Illinois Federal Court Applies Traditional Medical Malpractice Ruling to Suicide Lawsuit

John Dux was alleged to have committed suicide because of a medical-malpractice incident at the Hines Veterans Administration Hospital in Maywood, Ill. The lawsuit brought by his daughter was filed against the United States government under the Federal Tort Claims Act, which included a claim for wrongful death.

The parties filed cross-motions for summary judgment. The U.S. district judge who considered the case had to decide whether Illinois precedent on proximate causation blocked the wrongful-death claim.

With two exceptions, Illinois follows the traditional rule that “a plaintiff may not recover for a decedent’s suicide following a tortious act because suicide is an independent intervening event that the tortfeasor cannot be expected to foresee.” Luss v. Village of Forest Park, 377 Ill.App.3d 318 (2007).

The first exception to the general rule applies when a decedent “becomes insane and bereft of reason” because of “an injury upon his head” and “as a result thereof takes his own life.” Stasiof v. Chicago Hoist & Body Co., 50 Ill.App.2d 115 (1964).

The second exception involves alleged medical malpractice in preventing a suicidal patient from killing herself. Winger v. Franciscan Medical Center, 299 Ill.App.3d 364 (1998).

In the Dux case, the federal district court judge concluded that neither of the two exceptions applied and that the daughter was obligated to follow “the traditional rule” followed by “three districts of the Illinois Appellate Court.”

The judge noted in a footnote saying:

“In this court’s view, the traditional rule applied by the Illinois Appellate Court is misguided. As several courts and commentators have recognized, the rule is premised on an antiquated view of suicide as being a wholly voluntary act.”

In December 2009, doctors at Edward Hines Veterans Administration Hospital in Maywood told Dux that tissue from Dux’s prostate tested positive for cancer. On the advice of his doctors, Dux underwent a surgical procedure known as prostatectomy.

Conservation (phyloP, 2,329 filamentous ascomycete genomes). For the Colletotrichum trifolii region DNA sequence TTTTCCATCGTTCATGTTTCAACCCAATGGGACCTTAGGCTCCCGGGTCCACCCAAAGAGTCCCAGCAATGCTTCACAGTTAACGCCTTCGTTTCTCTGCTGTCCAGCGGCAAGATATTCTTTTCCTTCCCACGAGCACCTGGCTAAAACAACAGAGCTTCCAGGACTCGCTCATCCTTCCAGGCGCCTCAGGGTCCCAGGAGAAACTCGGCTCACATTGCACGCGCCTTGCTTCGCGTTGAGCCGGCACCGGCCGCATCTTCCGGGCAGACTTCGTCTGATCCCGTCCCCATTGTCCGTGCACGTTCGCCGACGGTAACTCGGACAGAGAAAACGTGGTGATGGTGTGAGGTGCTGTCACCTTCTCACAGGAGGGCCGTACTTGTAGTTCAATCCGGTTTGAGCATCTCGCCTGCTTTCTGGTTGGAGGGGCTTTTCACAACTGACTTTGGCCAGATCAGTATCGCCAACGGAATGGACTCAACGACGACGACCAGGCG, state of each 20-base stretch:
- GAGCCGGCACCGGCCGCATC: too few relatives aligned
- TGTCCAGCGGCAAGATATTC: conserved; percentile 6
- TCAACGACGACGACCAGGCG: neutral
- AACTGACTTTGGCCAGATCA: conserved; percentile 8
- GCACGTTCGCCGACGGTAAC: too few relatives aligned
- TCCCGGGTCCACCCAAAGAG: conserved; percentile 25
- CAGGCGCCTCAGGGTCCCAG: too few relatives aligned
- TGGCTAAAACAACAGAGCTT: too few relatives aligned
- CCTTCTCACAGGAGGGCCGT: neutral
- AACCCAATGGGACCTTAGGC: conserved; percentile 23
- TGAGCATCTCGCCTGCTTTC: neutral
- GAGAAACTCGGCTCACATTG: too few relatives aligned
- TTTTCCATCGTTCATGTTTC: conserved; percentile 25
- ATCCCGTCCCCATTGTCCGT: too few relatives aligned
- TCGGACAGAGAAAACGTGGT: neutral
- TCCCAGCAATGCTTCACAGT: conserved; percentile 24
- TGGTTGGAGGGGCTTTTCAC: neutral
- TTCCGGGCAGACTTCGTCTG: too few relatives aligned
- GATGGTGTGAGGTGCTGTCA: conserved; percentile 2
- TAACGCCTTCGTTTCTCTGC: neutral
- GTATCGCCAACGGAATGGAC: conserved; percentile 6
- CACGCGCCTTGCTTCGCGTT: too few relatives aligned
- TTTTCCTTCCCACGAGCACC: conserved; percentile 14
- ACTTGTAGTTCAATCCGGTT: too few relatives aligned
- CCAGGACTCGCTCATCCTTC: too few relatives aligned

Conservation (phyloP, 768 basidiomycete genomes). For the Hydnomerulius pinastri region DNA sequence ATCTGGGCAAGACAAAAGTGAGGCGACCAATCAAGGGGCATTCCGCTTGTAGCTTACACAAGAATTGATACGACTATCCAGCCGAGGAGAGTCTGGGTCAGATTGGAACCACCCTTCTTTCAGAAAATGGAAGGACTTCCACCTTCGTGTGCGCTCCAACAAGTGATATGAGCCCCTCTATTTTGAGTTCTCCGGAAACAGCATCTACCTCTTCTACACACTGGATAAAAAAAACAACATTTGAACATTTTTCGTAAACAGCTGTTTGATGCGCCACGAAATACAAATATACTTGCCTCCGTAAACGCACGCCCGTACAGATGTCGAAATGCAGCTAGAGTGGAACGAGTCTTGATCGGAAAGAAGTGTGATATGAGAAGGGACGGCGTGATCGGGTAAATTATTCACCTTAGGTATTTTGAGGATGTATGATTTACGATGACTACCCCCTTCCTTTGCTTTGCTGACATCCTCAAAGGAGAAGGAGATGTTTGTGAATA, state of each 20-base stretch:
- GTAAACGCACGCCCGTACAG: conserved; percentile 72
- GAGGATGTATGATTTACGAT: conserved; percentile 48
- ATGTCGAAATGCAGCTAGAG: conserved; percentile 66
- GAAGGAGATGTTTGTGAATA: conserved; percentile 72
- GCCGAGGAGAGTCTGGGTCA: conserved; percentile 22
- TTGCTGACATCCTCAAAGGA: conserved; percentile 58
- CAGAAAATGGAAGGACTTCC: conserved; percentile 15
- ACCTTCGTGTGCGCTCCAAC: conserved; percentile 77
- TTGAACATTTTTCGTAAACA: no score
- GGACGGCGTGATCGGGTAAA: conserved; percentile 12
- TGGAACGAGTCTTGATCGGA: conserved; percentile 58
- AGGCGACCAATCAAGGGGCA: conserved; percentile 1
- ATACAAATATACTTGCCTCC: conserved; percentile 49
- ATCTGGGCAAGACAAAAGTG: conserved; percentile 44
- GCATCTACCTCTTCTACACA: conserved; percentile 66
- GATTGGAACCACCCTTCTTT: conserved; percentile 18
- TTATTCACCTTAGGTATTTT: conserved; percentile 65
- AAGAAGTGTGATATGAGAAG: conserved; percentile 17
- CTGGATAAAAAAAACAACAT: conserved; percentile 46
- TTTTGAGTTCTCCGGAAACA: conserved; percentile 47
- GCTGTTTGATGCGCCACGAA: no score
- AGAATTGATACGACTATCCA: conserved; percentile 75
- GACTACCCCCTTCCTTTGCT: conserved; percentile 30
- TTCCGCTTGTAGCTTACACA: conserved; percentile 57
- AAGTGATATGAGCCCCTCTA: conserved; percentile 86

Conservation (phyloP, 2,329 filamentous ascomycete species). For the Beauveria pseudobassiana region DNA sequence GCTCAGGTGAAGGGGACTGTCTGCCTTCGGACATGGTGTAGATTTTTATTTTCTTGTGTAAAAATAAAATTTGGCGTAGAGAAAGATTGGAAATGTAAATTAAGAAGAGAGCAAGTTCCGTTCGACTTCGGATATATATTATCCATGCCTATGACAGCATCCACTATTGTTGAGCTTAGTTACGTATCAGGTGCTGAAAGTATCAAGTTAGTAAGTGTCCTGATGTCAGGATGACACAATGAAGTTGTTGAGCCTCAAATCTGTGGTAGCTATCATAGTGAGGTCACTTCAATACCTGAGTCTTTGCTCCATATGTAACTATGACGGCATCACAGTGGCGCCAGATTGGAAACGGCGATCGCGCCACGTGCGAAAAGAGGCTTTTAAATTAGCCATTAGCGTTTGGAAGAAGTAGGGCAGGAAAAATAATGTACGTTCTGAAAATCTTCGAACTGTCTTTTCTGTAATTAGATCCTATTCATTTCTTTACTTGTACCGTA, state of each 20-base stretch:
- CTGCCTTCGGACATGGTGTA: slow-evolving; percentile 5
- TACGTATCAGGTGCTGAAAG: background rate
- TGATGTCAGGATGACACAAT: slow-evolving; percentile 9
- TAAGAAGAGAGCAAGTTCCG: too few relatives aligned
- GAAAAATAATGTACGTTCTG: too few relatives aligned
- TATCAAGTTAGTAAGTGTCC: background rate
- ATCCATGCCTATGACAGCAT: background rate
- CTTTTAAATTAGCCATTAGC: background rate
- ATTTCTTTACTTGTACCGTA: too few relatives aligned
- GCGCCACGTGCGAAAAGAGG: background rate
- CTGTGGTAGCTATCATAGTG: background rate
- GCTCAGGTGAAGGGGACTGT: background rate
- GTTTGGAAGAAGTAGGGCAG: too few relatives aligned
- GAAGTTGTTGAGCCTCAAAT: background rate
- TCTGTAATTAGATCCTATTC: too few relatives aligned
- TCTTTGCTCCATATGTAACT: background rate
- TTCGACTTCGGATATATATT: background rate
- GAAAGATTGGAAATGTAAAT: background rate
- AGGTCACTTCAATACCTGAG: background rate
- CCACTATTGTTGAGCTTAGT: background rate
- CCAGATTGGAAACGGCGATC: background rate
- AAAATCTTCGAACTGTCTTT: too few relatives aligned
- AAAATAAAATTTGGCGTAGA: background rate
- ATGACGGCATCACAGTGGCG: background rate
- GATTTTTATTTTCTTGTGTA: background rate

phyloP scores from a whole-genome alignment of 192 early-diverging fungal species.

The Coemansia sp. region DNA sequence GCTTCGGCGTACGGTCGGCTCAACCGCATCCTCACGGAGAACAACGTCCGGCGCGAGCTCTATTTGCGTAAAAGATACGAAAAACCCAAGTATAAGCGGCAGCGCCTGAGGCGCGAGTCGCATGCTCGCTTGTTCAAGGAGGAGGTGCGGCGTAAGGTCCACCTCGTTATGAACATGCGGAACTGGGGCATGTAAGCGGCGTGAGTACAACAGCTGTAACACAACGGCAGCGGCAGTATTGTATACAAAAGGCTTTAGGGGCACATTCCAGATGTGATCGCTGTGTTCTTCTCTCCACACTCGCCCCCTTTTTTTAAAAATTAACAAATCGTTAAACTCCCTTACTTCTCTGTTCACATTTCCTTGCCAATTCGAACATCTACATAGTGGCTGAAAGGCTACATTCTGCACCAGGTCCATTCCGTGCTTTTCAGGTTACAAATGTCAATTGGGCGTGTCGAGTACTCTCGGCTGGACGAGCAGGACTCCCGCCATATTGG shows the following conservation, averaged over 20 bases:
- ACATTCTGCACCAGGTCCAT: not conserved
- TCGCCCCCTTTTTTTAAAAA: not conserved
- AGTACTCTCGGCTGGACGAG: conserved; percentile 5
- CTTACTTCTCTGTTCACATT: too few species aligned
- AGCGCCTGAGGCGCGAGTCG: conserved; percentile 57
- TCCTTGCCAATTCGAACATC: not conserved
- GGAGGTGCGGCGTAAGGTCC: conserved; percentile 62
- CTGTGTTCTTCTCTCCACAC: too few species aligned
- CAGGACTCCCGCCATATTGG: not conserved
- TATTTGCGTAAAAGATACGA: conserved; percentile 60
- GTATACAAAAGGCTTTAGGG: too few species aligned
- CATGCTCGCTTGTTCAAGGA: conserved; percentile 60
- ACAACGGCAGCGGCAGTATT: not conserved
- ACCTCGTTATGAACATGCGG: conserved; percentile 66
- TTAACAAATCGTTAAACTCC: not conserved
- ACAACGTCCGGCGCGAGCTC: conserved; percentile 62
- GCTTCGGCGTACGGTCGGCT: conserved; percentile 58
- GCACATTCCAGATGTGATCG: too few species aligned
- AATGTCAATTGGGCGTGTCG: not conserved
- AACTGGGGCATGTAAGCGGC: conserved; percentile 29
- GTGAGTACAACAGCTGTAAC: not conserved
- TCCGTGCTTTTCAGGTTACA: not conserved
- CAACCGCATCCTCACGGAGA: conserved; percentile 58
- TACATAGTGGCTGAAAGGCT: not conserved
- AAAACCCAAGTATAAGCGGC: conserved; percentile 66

During the months following the surgery, Dux suffered from incontinence, sexual dysfunction and depression.

In February 2010, the doctors at the Veterans Administration told Dux that they were wrong about the diagnosis because they had mistakenly switched the tissue from Dux’s biopsy with another patient and in fact, Dux’s biopsy was negative.

However, the side effects of the prostatectomy procedure worsened including Dux’s depression. On Sept. 24, 2010, Dux committed suicide by shooting himself in the head.

The two parties to the case moved for partial summary judgment on the issue of whether the government’s breach proximately caused Dux’s death.

“Traditionally, Illinois courts have found suicide to be an unforeseeable act that breaks the chain of causation required by proximate cause” Johnson v. Wal-Mart, 588 F.3d 439 (7th Cir. 2009) (citing Luss v. Village of Forest Park, 878 N.E.2d 1193 (Ill.App. 2007)).

The court stated that in this case, the government was correct that if Illinois’ general rule that a negligent act cannot be liable for a victim’s decision to kill himself applies in this case, Dux’s wrongful-death claim will fail as a matter of law. Thus, the claim will survive only if Dux can satisfy one of the two exceptions to the general rule.

As to the first rule, there was no evidence that Dux was insane or bereft of reason after undergoing the radical prostatectomy. To the contrary, the plaintiff’s expert testified that there was no ”evidence of psychosis,” that Dux “knew right from wrong after the surgery” and that there was “no evidence” that Dux was incompetent in the days and weeks leading up to his death.

In addition, the plaintiff cannot show that the “psychiatric malpractice” exception applies to Dux’s case. The Winger court expressly distinguished that case from “general medical-malpractice actions” such as this one, where the negligence is”in the diagnosis or treatment” as opposed to “in the failure to carefully protect the patient from inflicting self-harm.” Winger, 701 N.E.2d at 815.

Because Illinois’ general rule that a negligent actor cannot be liable for a victim’s decision to kill himself bars Dux’s wrongful-death claim and because plaintiff cannot establish that Dux’s case falls under any exception in the general rule that is recognized by Illinois courts, the government’s motion for summary judgment on the issue of proximate cause was granted. Plaintiff’s motion for summary judgment was denied.

Dux v. United States, No. 11 CV 7142 (Sept. 24, 2014).

Kreisman Law Offices has been handling medical malpractice cases, birth injury cases and nursing home abuse cases for individuals and families who have been harmed, injured or died as a result of the carelessness or negligence of a medical provider for more than 38 years in and around Chicago, Cook County and its surrounding areas, including Palos Heights, Palatine, Hinsdale, Flossmoor, Homewood, Highwood, Joliet, Romeoville, Bolingbrook, Lansing, Calumet City, Evanston, Wilmette, Niles, Maywood, Morton Grove, Waukegan, Schaumburg, Chicago (Wicker Park, Rogers Park, Jefferson Park, Lincoln Square), Grayslake and Crystal Lake, Ill.

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